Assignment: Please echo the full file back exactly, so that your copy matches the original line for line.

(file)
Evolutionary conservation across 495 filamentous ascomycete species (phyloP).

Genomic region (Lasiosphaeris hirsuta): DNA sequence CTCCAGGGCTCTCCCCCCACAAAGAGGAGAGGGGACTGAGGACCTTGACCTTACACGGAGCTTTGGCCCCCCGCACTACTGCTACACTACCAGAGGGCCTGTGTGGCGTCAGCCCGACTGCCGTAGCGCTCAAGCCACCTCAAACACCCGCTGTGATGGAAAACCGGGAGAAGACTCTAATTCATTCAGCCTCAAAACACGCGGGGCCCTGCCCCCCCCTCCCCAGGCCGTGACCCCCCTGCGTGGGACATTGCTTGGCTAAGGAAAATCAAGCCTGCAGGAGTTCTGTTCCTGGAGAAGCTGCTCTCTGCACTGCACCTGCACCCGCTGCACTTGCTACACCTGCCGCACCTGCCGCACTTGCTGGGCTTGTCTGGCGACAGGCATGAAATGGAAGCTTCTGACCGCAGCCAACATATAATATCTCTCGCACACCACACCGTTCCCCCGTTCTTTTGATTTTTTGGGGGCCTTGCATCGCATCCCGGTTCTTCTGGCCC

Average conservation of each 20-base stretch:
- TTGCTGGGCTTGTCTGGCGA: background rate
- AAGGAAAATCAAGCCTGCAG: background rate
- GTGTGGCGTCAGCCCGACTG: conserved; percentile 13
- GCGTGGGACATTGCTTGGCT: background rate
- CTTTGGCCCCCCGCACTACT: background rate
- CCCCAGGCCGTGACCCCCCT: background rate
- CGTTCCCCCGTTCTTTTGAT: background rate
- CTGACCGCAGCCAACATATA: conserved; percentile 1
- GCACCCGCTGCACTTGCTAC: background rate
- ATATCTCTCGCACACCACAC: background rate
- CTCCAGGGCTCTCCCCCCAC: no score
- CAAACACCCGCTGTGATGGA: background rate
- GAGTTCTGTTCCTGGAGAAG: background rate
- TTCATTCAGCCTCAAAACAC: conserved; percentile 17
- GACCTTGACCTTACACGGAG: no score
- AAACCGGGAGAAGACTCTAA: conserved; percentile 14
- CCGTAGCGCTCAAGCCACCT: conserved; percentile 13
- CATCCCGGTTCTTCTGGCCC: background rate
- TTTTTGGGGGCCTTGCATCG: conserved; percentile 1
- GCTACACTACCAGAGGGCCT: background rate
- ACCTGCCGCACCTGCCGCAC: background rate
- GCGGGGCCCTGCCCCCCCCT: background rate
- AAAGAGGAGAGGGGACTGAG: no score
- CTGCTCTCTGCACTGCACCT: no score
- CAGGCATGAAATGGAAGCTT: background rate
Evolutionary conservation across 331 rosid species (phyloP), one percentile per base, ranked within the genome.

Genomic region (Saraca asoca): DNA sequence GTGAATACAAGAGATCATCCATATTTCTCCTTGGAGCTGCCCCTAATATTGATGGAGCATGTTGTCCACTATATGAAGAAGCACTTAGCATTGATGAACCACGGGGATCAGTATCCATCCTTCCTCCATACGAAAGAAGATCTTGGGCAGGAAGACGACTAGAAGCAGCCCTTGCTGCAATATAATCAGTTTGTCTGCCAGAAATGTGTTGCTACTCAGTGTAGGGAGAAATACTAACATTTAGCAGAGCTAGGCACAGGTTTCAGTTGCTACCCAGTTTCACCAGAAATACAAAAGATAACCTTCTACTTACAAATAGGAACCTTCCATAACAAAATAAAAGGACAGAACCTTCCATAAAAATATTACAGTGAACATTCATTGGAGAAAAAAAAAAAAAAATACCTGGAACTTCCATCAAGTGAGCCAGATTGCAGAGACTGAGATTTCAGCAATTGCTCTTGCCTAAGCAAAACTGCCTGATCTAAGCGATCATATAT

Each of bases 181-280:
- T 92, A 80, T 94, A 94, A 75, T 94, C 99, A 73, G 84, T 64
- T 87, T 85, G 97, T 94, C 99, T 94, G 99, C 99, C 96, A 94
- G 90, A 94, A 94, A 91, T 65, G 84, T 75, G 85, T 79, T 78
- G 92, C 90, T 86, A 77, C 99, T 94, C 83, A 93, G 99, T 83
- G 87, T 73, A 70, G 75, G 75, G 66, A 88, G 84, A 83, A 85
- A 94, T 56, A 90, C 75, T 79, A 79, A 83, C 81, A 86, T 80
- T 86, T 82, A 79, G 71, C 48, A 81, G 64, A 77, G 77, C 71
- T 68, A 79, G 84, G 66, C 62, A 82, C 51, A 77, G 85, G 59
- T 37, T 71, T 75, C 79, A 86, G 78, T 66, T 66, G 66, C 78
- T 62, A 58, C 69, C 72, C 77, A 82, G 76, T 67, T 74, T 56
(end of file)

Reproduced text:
Evolutionary conservation across 495 filamentous ascomycete species (phyloP).

Genomic region (Lasiosphaeris hirsuta): DNA sequence CTCCAGGGCTCTCCCCCCACAAAGAGGAGAGGGGACTGAGGACCTTGACCTTACACGGAGCTTTGGCCCCCCGCACTACTGCTACACTACCAGAGGGCCTGTGTGGCGTCAGCCCGACTGCCGTAGCGCTCAAGCCACCTCAAACACCCGCTGTGATGGAAAACCGGGAGAAGACTCTAATTCATTCAGCCTCAAAACACGCGGGGCCCTGCCCCCCCCTCCCCAGGCCGTGACCCCCCTGCGTGGGACATTGCTTGGCTAAGGAAAATCAAGCCTGCAGGAGTTCTGTTCCTGGAGAAGCTGCTCTCTGCACTGCACCTGCACCCGCTGCACTTGCTACACCTGCCGCACCTGCCGCACTTGCTGGGCTTGTCTGGCGACAGGCATGAAATGGAAGCTTCTGACCGCAGCCAACATATAATATCTCTCGCACACCACACCGTTCCCCCGTTCTTTTGATTTTTTGGGGGCCTTGCATCGCATCCCGGTTCTTCTGGCCC

Average conservation of each 20-base stretch:
- TTGCTGGGCTTGTCTGGCGA: background rate
- AAGGAAAATCAAGCCTGCAG: background rate
- GTGTGGCGTCAGCCCGACTG: conserved; percentile 13
- GCGTGGGACATTGCTTGGCT: background rate
- CTTTGGCCCCCCGCACTACT: background rate
- CCCCAGGCCGTGACCCCCCT: background rate
- CGTTCCCCCGTTCTTTTGAT: background rate
- CTGACCGCAGCCAACATATA: conserved; percentile 1
- GCACCCGCTGCACTTGCTAC: background rate
- ATATCTCTCGCACACCACAC: background rate
- CTCCAGGGCTCTCCCCCCAC: no score
- CAAACACCCGCTGTGATGGA: background rate
- GAGTTCTGTTCCTGGAGAAG: background rate
- TTCATTCAGCCTCAAAACAC: conserved; percentile 17
- GACCTTGACCTTACACGGAG: no score
- AAACCGGGAGAAGACTCTAA: conserved; percentile 14
- CCGTAGCGCTCAAGCCACCT: conserved; percentile 13
- CATCCCGGTTCTTCTGGCCC: background rate
- TTTTTGGGGGCCTTGCATCG: conserved; percentile 1
- GCTACACTACCAGAGGGCCT: background rate
- ACCTGCCGCACCTGCCGCAC: background rate
- GCGGGGCCCTGCCCCCCCCT: background rate
- AAAGAGGAGAGGGGACTGAG: no score
- CTGCTCTCTGCACTGCACCT: no score
- CAGGCATGAAATGGAAGCTT: background rate
Evolutionary conservation across 331 rosid species (phyloP), one percentile per base, ranked within the genome.

Genomic region (Saraca asoca): DNA sequence GTGAATACAAGAGATCATCCATATTTCTCCTTGGAGCTGCCCCTAATATTGATGGAGCATGTTGTCCACTATATGAAGAAGCACTTAGCATTGATGAACCACGGGGATCAGTATCCATCCTTCCTCCATACGAAAGAAGATCTTGGGCAGGAAGACGACTAGAAGCAGCCCTTGCTGCAATATAATCAGTTTGTCTGCCAGAAATGTGTTGCTACTCAGTGTAGGGAGAAATACTAACATTTAGCAGAGCTAGGCACAGGTTTCAGTTGCTACCCAGTTTCACCAGAAATACAAAAGATAACCTTCTACTTACAAATAGGAACCTTCCATAACAAAATAAAAGGACAGAACCTTCCATAAAAATATTACAGTGAACATTCATTGGAGAAAAAAAAAAAAAAATACCTGGAACTTCCATCAAGTGAGCCAGATTGCAGAGACTGAGATTTCAGCAATTGCTCTTGCCTAAGCAAAACTGCCTGATCTAAGCGATCATATAT

Each of bases 181-280:
- T 92, A 80, T 94, A 94, A 75, T 94, C 99, A 73, G 84, T 64
- T 87, T 85, G 97, T 94, C 99, T 94, G 99, C 99, C 96, A 94
- G 90, A 94, A 94, A 91, T 65, G 84, T 75, G 85, T 79, T 78
- G 92, C 90, T 86, A 77, C 99, T 94, C 83, A 93, G 99, T 83
- G 87, T 73, A 70, G 75, G 75, G 66, A 88, G 84, A 83, A 85
- A 94, T 56, A 90, C 75, T 79, A 79, A 83, C 81, A 86, T 80
- T 86, T 82, A 79, G 71, C 48, A 81, G 64, A 77, G 77, C 71
- T 68, A 79, G 84, G 66, C 62, A 82, C 51, A 77, G 85, G 59
- T 37, T 71, T 75, C 79, A 86, G 78, T 66, T 66, G 66, C 78
- T 62, A 58, C 69, C 72, C 77, A 82, G 76, T 67, T 74, T 56